OC383 Telescopic Brass Standard Lamp - Click for the bigger picture SoldTelescopic Brass Standard Lamp - Another lamp from our own collection that is now surplus to current requirements. It was purchased from a specialist marine lamp dealer back in 1992. We are unsure of its origins but we were told at the time it had come from a cruise liner. We would estimate it dates from the early 20th century but it carries no makers details or patent numbers to help us to identify age more closely. It weighs in at a hefty 8.4 kilos so I would think with such a heavy base the story could well be true and its classic lines have always been much admired in the 23 years we have owned it. It is in very good original condition with the odd very small knock and bump commensurate with age. The weighted base is cast iron but otherwise brass throughout. We have always found it very versatile in domestic use in that the stem is telescopic and the knurled brass connector is a locking device when the required height requirement has been established. The fully retracted height to top of bulb fitting is 51 1/2” (131 cm). Extended from base to same point it is a massive 73 1/2” (186 cm). The brass base is 13” diameter(34 cm). It has 3 knob feet with can be screwed in or out to compensate for uneven floors. The brass is not lacquered and we polish up occasionally which brings it back to a really good shine. The lamp holder has a standard bayonet fitting and is switched. The lamp had been rewired when we bought it with new period style braided wire fitted with a fused 12 amp plug. The lamp shade shown in our pictures is for display purposes only and is not included in the sale but if any purchaser would like it we are happy to include on a complementary basis but this may need to be despatched in a separate box to avoid transit damage. In view of the weight of this item please check shipping costs to your destination before ordering and more detailed photographs are available on request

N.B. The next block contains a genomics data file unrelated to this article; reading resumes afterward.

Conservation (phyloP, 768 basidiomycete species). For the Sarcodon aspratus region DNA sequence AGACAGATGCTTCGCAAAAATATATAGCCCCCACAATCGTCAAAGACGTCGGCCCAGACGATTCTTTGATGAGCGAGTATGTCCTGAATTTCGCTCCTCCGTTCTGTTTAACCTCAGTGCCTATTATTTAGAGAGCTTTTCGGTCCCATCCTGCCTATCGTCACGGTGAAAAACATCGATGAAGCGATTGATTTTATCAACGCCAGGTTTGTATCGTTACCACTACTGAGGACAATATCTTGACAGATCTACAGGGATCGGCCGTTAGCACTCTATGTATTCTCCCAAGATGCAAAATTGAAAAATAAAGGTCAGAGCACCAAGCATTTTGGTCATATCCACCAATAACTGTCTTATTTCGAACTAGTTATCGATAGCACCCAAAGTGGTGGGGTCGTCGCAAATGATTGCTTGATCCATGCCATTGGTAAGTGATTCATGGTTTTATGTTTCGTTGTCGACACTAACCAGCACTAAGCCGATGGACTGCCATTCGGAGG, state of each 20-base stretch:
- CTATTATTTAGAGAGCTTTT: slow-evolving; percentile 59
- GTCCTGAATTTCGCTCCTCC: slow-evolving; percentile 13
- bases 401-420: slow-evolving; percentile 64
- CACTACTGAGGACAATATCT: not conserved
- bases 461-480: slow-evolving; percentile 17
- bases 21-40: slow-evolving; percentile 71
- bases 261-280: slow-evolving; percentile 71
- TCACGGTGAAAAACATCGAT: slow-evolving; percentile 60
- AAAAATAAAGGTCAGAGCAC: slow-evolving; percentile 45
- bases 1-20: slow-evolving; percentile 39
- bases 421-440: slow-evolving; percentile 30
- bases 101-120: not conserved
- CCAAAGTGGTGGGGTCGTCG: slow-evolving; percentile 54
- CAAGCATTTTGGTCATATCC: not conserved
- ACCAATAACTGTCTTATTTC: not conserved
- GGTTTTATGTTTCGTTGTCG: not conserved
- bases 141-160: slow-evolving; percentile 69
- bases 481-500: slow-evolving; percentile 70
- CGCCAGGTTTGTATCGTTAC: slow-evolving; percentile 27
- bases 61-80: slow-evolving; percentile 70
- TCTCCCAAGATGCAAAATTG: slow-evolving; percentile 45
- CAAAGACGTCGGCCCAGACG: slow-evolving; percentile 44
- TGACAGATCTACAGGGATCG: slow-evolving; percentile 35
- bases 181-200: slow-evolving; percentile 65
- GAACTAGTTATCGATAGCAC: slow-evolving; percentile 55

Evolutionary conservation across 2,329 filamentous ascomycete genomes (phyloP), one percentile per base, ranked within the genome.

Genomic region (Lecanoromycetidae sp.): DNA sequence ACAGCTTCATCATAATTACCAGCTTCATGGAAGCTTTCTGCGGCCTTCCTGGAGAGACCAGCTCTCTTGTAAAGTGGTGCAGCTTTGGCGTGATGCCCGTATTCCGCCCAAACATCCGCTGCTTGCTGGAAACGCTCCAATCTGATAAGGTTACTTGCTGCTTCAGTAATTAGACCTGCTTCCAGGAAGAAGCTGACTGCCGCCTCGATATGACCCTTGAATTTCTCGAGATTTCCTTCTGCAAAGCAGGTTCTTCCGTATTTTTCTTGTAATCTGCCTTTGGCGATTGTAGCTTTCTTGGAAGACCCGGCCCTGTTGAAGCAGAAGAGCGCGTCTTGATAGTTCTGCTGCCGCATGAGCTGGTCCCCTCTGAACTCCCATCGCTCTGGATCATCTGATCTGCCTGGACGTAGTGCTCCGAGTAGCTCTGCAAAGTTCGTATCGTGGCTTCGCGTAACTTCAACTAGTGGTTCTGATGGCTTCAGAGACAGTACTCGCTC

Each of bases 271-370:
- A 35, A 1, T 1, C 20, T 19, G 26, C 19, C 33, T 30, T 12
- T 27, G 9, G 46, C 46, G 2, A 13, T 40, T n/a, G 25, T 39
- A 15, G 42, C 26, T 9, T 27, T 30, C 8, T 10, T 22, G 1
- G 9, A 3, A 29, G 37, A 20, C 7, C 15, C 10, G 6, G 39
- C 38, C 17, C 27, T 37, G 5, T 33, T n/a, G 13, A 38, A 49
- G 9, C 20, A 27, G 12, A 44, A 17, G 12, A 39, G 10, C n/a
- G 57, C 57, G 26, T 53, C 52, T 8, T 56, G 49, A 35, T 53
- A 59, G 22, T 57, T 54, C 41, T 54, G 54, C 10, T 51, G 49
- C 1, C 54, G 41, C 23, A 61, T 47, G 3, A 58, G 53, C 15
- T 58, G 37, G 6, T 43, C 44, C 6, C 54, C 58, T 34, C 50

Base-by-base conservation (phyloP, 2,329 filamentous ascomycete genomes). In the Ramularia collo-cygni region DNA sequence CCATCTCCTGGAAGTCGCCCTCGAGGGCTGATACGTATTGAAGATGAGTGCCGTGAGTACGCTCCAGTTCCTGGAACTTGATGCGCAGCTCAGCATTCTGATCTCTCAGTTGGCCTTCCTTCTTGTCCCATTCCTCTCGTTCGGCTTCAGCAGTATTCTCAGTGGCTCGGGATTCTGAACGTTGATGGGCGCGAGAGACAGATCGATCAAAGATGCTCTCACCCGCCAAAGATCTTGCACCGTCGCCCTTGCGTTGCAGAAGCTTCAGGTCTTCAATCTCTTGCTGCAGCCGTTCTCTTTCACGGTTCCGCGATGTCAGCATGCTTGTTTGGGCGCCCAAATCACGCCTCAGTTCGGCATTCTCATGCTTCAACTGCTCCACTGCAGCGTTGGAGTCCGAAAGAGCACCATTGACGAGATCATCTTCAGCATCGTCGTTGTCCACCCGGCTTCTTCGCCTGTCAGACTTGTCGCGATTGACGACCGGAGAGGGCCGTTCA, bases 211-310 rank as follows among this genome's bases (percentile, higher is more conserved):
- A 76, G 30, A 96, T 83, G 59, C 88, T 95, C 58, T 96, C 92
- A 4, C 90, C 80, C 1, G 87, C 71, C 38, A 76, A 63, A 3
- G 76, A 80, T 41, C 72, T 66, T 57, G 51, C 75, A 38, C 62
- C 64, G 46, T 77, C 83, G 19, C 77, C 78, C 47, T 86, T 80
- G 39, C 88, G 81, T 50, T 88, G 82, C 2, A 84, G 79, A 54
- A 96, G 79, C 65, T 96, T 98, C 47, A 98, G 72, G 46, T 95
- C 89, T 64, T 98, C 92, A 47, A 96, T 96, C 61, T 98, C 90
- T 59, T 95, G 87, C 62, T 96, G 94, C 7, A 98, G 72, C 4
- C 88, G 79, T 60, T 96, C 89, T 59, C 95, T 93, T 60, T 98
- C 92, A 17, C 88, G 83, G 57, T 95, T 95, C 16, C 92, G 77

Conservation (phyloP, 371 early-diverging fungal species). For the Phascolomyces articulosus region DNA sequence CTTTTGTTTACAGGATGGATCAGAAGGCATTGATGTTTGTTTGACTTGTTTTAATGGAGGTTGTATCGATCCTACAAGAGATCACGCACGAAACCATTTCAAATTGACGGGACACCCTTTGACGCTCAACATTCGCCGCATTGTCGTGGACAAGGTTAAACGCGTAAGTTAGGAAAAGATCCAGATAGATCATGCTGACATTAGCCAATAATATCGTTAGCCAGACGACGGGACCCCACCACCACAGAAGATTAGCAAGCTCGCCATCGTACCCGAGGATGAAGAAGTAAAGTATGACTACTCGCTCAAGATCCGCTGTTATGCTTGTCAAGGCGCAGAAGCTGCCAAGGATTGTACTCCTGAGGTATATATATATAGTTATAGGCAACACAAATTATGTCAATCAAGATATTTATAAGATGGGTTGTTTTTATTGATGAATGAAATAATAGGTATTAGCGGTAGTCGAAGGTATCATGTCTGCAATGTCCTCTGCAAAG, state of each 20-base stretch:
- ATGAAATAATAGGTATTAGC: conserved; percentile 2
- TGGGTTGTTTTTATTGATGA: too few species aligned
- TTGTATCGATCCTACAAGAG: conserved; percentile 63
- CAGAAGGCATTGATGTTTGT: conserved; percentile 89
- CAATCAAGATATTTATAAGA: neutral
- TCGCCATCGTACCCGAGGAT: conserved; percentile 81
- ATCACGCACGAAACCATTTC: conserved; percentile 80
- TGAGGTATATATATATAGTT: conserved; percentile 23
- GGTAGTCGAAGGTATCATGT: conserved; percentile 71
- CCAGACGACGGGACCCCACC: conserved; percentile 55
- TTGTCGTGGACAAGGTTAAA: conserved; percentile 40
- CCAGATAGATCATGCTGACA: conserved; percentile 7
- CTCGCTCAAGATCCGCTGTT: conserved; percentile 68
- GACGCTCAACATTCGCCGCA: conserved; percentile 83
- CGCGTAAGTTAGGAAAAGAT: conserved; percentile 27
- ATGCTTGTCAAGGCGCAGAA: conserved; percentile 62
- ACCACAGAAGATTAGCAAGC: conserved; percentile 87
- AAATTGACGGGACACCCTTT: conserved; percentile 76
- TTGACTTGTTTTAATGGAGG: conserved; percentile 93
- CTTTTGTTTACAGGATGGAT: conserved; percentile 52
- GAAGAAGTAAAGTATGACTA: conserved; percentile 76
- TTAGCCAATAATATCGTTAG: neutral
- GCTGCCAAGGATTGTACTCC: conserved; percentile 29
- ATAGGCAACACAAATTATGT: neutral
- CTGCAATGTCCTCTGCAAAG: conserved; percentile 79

4562 The Ocean Accident & Guarantee Corporation Advertising Plaque - Click for the bigger picture SoldThe Ocean Accident & Guarantee Corporation Advertising Plaque - This item is a little outside our normal area of interest but we could not resist grabbing it for our inventory. It features a marine scene with a dominant lighthouse shown in relief, built on a reef with sea gulls circling overhead with a seascape below. The company name is boldly shown to the bottom left corner of the frame as well as the head office address in London E.C.2. The image is signed in the bottom left corner with the initials J.N. who was the artist John Midderigh. The company was established in 1876 as a sister company to the Ocean, Railway and General Accident Assurance Company Ltd. On November 13 1890, Ocean and General and Ocean, Railway and General merged to form to the Ocean Accident & Guarantee Corporation. A year later, Ocean Accident was offering accident, accident liability and fidelity guarantee insurance and, by 1894, had extended its business to burglary and housebreaking, employers' liability, insurance during sickness, mortgage insurance and indemnity insurance. The company continued to grow and in 1910 became part of Commercial Union but was finally dissolved in 2005. The back of the plaque carries an original label stating ‘Untarnishable Hand Wrought Silver Pewter by John Midderigh.’ It seems this artist specialised in this type of relief pewter designs and he was clearly a very accomplished artist. We are unsure of the exact date but would estimate it is late 19th or early 20th century. In fine original condition with minor marks commensurate with age. Measures 11” x 8” (28cm x 20.5cm)